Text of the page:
Just using a couple of lines to generate fantastic charts with your Python code is very cool. What’s even cooler is that Matplotlib library has elegant built-in styles that you can apply to your charts very easily and conveniently.

Check out the code below which shows you all the available styles in Matplotlib:

Used Where?

  • Quick styling of matplotlib graphs and charts.

Let’s start with importing the necessary library and its method and printing the available styles that it has to offer.

import matplotlib.pyplot as plt

print(plt.style.available)

Estimated Time

5 mins

Skill Level

Intermediate

Styles

25+

Libraries

matplotlib

Course Provider

Provided by HolyPython.com

Output:

bmh
classic
dark_background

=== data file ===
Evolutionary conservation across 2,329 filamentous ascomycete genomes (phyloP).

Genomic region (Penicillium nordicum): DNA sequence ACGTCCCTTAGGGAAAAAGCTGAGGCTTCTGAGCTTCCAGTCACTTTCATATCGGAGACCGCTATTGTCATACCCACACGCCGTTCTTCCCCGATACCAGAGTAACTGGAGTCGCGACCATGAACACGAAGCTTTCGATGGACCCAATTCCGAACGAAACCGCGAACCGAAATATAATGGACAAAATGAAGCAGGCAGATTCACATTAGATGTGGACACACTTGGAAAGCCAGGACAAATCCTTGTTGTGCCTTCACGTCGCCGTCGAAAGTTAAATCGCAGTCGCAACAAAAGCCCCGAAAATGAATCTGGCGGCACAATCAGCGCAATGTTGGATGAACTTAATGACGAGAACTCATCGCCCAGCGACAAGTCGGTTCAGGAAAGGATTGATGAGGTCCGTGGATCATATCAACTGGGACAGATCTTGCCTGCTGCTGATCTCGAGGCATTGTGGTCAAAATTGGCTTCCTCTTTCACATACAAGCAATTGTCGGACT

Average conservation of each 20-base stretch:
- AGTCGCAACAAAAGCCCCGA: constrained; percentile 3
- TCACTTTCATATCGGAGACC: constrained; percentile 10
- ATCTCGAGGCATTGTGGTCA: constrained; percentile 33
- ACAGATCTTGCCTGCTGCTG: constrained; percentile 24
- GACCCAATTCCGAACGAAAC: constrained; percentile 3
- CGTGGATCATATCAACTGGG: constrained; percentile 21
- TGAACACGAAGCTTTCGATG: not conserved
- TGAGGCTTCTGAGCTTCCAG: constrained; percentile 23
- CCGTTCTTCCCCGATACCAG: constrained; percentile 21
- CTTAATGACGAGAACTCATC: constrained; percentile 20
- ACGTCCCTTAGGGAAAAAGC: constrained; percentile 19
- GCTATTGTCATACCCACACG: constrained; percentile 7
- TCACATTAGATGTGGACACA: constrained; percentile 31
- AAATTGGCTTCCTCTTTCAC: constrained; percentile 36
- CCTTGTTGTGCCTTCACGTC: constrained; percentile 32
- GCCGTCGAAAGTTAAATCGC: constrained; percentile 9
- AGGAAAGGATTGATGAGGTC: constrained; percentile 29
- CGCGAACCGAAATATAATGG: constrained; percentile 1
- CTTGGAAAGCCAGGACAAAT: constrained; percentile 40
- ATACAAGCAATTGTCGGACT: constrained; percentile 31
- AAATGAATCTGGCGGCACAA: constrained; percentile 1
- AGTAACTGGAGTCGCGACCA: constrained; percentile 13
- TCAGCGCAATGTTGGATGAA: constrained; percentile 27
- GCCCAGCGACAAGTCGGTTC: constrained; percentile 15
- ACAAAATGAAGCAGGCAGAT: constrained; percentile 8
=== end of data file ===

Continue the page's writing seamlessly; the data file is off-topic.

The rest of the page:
fast
fivethirtyeight
ggplot
grayscale
seaborn-bright
seaborn-colorblind
seaborn-dark-palette
seaborn-dark
seaborn-darkgrid
seaborn-deep
seaborn-muted
seaborn-notebook
seaborn-paper
seaborn-pastel
seaborn-poster
seaborn-talk
seaborn-ticks
seaborn-white
seaborn-whitegrid
seaborn
Solarize_Light2
tableau-colorblind10
_classic_test

Using the Styles

Using one of the built-in styles of Matplotlib is as simple as adding a piece of code as demonstrated below: plt.style.use("")

import matplotlib.pyplot as plt

x = [1,2,3,4,5,6,7,8,9,10]
y = [5,10,5,6,8,15,3,6,8,3]

plt.style.use("Solarize_Light2")
plt.plot(x,y)
Plot with Solarize_Light2 style

dark_background Style

import matplotlib.pyplot as plt

plt.style.use("dark_background")
plt.bar([1,2,3],[1,2,3])
bar plot with dark_background style

ggplot Style

import matplotlib.animation as plt

plt.figure(figsize=(17,12))
plt.style.use("ggplot")
plt.scatter([1,2,3,4,5,6,7,8,9],[10,4,19,22,20,4,14,3,6], s=700)

plt.show()
Matplotlib Scatter with ggplot style

You can also check out Matplotlib’s official page demonstrating different built-in styles with a very elegant code¬†here.

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